As promised, two more neglected LPs from the Scott Walker canon. I won't dwell on them for too long, they've not been ignored without good reason after all, but it goes without saying that, if you're a Scott fan, you must hear them.
Stretch, released on CBS in 1973, is my personal favourite of the two. It's actually listenable throughout (if you're not chronically averse to frequent lashings of easy listening schmaltz that is) & only Jimmy Webb's cringe-worthy, though well-intentioned, "Where Does Brown Begin?" sets the gag-0-meter hurtling into the red. A handful of Stretch's songs are actually so good that I'm confused as to how they've managed to remain a secret for so long - at least one of them, the astonishing "Someone Who Cared", could almost be a Scott 3 outtake. Based around a maudlin lyric, beautiful orchestration & a magnificent vocal, it's one of the finest things Scott recorded during his wilderness period & deserves to be welcomed back in from the cold immediately.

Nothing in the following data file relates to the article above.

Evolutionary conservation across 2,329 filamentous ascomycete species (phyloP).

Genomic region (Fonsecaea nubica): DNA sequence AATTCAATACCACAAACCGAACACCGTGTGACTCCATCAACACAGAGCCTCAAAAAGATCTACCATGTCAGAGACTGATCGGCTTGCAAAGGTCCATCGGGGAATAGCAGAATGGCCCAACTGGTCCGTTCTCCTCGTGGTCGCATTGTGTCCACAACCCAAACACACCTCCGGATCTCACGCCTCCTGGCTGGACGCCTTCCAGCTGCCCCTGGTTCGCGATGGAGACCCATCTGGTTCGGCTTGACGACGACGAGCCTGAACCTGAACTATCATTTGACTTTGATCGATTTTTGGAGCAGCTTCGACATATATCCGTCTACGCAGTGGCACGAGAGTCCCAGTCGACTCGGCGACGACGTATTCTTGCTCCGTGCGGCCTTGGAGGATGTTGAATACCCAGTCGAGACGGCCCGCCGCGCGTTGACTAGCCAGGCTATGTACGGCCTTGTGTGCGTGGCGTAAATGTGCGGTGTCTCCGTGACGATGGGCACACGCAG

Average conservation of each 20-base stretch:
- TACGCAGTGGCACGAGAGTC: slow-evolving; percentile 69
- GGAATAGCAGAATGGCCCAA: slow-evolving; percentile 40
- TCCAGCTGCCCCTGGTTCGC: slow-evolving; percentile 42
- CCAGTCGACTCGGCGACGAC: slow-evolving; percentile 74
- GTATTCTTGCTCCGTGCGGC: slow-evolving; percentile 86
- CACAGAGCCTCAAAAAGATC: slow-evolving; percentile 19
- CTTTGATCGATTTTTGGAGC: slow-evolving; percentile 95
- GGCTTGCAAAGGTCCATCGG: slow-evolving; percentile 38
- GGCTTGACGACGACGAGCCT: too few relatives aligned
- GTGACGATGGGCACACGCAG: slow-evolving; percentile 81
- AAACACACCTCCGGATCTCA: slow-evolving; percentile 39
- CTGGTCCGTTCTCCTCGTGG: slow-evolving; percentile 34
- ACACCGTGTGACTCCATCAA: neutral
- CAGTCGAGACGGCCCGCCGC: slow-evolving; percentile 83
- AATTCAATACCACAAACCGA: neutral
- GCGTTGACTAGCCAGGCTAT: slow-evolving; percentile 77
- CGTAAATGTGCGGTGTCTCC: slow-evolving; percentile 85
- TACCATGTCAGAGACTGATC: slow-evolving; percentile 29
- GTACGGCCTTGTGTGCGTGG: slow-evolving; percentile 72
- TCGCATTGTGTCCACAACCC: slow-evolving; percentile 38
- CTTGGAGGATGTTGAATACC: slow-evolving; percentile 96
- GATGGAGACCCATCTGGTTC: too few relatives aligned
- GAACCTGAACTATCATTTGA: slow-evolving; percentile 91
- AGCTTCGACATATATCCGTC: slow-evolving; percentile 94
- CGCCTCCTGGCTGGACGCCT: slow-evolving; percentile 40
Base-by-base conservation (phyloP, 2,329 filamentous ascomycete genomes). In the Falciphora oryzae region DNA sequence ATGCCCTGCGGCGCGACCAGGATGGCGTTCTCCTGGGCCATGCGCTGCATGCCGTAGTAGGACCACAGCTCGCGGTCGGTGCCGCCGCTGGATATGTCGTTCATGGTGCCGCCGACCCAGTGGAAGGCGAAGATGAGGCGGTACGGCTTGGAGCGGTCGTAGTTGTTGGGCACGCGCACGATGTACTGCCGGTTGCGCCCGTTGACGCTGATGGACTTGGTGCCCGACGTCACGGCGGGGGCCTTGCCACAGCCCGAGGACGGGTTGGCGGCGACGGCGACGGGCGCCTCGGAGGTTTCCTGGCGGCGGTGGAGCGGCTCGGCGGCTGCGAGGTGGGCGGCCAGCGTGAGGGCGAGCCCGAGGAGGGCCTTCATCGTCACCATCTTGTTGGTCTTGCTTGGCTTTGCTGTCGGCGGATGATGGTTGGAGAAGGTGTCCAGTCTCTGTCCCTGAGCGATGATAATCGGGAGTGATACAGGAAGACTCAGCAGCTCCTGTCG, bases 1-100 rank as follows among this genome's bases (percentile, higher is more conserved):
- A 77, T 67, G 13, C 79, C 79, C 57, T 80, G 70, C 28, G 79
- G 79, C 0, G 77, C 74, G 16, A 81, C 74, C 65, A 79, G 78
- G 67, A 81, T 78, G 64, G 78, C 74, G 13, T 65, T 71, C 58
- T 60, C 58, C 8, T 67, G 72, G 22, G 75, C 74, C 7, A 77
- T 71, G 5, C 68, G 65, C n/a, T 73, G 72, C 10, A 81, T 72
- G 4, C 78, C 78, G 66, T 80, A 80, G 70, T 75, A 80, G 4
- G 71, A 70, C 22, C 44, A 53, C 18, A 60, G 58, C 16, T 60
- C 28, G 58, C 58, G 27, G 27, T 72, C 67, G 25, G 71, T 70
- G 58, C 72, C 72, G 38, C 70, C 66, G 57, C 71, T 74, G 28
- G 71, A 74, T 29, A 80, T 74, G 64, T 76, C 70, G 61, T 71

Any Day Now, from 1973 again & his final Philips release, scrapes the bottom of the barrel a little more noticeably but, once again, is just about tolerable if you're in love with that voice. Promisingly, Johnny Franz is still on board as producer & Peter Knight conducts & arranges, though even they can't rescue c'n'w schlock like "All My Love's Daughter", while "Maria Berthania" sounds like something Roy North might've knocked out on Get It Together (a Godawful English kids' show that, thankfully, has been unceremoniously wiped from the public consciousness - Mr. Roy would have been better off sticking with Basil Brush I think?). However, tracks like "When You Get Right Down To It" & "If Ships Were Made To Sail" are better than anything The Walker Brothers recorded during their brief 70s regrouping, & Scott's gentle take on Bread's "If", a song most folk still recall (reluctantly) from Telly Savalas's unavoidable no.1 1975 megahit, is invested with yearning vulnerability rather than Kojak's semi-traumatic post-coital sleaze. I'd be daft to say it compares with Scott's interpretations of Brel but I am so I will.
Any Day Now has never been reissued & remains Scott's rarest album. Stretch briefly reappeared on CD in 1997 as a 2-fer with his other Columbia LP, 1974's We Had It All, which I'll share here shortly...
Any Day Now / Stretch